We also are developing content for viewing on 3-D virtual reality glasses and goggles. In essence, viewers can have a videogame-like experience as they walk through any designed geologic scene.

Other Supporters

We are developing this project under the aegis of:

  • The American Geosciences Institute – One of AGI’s primary charges is to coordinate geologic outreach for their 52 supporting professional societies. As such, AGI has a national and international reputation for the dissemination of outreach projects. Their expertise is invaluable to the successful completion and distribution of this project.
  • The Denver Museum of Nature and Science – DMNS is the leading natural history museum of the Rocky Mountain region, and we have worked with them in earnest for six years in developing geologically accurate nature scenes from the past. Their expertise in paleobiology and paleobotany is essential to the accurate reconstruction of paleo-landscapes.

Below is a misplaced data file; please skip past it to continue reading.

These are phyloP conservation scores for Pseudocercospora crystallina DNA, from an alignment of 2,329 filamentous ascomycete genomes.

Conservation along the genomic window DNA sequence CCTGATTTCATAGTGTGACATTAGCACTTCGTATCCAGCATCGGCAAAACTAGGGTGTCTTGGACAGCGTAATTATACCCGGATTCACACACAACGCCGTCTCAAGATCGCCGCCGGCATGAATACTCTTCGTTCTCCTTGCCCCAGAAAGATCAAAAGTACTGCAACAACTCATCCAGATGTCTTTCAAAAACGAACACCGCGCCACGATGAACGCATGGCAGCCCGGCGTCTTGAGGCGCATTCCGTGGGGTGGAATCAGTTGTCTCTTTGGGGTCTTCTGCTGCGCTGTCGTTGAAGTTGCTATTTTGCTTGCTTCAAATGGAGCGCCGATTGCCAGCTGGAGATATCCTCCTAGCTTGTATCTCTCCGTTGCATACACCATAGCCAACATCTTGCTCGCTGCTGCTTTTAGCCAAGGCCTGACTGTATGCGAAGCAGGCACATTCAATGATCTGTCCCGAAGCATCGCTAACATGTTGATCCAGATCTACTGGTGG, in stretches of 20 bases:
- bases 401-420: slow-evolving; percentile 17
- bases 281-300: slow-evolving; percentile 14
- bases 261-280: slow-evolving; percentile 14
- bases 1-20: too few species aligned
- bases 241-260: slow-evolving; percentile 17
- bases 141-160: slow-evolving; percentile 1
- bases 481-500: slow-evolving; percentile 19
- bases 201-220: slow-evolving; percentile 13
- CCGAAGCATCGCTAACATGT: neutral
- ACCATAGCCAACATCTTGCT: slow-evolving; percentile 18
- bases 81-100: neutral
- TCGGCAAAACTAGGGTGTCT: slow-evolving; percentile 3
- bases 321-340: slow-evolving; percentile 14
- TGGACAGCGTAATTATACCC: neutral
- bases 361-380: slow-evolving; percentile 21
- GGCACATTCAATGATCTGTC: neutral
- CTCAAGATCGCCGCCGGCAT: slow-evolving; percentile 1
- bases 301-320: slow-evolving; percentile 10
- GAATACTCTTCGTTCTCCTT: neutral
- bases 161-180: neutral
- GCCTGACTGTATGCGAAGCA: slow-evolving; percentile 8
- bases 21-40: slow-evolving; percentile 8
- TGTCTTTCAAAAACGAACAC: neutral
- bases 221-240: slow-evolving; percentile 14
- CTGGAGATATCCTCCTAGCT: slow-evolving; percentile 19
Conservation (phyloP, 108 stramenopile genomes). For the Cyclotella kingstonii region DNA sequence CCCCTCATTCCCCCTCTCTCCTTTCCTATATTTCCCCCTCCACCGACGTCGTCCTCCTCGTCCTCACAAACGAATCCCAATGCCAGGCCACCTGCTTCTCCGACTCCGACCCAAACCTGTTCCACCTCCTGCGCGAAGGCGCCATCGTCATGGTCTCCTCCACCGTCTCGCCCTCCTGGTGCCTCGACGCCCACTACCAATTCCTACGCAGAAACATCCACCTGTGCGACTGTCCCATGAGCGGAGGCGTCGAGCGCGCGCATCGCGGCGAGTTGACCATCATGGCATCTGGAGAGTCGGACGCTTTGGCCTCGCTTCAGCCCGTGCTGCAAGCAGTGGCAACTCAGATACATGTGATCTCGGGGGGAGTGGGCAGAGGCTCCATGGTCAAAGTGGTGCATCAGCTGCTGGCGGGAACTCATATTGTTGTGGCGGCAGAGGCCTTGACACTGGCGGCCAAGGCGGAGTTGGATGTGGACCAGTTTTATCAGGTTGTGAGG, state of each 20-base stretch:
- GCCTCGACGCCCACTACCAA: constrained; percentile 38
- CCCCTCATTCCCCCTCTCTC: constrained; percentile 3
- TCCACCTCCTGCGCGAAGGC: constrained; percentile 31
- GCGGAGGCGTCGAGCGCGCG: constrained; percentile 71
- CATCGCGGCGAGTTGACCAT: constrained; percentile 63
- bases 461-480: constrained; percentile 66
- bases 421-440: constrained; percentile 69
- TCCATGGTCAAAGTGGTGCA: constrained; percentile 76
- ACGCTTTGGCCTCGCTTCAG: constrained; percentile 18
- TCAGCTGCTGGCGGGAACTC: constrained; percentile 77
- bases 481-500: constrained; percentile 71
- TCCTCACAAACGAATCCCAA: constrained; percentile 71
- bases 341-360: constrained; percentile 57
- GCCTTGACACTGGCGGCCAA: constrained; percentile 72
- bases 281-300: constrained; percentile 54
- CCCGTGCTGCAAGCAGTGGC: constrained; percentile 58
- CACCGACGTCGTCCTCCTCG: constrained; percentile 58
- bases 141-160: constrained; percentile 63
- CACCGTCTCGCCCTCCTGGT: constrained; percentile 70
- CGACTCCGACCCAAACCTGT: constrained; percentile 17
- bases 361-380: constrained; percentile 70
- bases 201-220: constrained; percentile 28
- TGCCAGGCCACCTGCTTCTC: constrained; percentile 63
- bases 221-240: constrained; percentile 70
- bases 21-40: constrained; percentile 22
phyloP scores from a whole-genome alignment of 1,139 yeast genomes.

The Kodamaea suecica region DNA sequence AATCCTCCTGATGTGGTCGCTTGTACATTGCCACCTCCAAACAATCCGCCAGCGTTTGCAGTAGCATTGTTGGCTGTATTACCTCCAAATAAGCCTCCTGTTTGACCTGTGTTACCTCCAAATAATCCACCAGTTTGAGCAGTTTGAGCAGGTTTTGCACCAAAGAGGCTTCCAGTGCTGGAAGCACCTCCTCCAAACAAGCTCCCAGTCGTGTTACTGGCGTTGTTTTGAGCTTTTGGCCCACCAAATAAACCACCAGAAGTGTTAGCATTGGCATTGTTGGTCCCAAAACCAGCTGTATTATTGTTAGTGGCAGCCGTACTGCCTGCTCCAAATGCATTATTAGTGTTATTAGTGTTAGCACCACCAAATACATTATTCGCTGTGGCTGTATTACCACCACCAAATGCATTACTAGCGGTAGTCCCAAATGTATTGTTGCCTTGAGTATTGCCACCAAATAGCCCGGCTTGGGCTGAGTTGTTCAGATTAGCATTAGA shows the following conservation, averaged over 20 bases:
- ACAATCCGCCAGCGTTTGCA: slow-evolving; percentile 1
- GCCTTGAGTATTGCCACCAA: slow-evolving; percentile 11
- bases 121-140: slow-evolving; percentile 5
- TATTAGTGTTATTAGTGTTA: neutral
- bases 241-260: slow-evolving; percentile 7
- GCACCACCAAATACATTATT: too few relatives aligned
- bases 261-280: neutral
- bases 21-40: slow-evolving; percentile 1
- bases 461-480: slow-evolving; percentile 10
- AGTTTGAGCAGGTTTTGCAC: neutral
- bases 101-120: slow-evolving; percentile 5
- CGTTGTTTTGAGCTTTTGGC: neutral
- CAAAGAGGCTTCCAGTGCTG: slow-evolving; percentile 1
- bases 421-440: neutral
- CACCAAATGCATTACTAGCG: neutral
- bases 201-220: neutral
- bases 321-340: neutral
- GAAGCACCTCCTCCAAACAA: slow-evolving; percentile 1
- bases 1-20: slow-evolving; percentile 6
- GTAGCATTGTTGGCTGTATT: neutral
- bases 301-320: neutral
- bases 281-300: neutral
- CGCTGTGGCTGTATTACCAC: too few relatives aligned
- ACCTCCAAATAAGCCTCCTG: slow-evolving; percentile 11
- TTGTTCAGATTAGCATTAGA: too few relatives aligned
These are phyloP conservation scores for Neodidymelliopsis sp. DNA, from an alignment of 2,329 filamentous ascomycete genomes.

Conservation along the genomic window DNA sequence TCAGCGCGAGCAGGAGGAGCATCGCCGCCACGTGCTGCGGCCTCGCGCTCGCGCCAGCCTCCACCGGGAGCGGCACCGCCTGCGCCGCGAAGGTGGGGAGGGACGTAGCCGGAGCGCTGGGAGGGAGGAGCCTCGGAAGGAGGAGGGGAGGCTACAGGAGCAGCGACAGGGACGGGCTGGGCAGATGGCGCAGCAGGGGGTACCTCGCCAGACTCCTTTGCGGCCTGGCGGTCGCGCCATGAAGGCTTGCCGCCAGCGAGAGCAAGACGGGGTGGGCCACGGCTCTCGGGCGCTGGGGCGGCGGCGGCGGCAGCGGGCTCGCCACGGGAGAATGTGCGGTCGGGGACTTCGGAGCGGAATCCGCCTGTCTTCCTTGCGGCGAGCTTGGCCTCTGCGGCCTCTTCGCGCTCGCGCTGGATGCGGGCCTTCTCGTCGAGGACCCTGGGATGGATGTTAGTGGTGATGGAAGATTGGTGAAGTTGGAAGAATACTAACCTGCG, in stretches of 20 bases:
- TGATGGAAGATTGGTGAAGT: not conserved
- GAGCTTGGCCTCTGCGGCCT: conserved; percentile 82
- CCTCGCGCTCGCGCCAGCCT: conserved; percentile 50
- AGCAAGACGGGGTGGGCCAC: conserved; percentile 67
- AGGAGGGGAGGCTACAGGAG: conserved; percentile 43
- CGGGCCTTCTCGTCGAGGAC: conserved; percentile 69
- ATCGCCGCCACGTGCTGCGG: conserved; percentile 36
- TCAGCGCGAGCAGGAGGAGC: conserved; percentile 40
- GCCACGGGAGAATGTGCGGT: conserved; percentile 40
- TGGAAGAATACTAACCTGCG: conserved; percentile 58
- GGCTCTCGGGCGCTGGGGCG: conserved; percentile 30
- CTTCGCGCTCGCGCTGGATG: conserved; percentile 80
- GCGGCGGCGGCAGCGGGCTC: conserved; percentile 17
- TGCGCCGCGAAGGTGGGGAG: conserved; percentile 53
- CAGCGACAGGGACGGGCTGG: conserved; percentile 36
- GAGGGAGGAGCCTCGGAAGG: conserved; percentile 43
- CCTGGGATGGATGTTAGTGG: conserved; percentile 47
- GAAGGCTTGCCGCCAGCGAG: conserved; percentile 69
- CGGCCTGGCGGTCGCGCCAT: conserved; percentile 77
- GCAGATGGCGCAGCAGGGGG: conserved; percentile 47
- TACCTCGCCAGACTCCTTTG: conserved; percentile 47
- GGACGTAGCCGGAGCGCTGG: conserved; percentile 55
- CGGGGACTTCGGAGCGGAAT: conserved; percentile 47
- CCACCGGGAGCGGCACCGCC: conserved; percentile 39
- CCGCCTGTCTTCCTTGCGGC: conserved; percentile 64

• The Association of State Geologists – ASG comprises all state geologists (49 of 50 are represented). Their support will be essential to help us find the correct people in each state for input and distribution.
  • Private funds have been the primary source of our support, and we continue to seek donations.

This project is being funded as part of the AAPG’s Foundation mission to support educational, charitable and scientific objectives that directly or indirectly affect the geologic profession and general public.

We plan to have a booth at the AAPG 2019 Annual Convention and Exhibition in San Antonio next May where we will demonstrate our most recent products. We hope you’ll stop by and try our virtual geo-reality – maybe even walk through a Late Cretaceous swamp – and tell us what you think.

For more information, visit igp.colorado.edu.

(Editor’s note: Paul Weimer, an AAPG Honorary Member, was AAPG president in 2011-12.)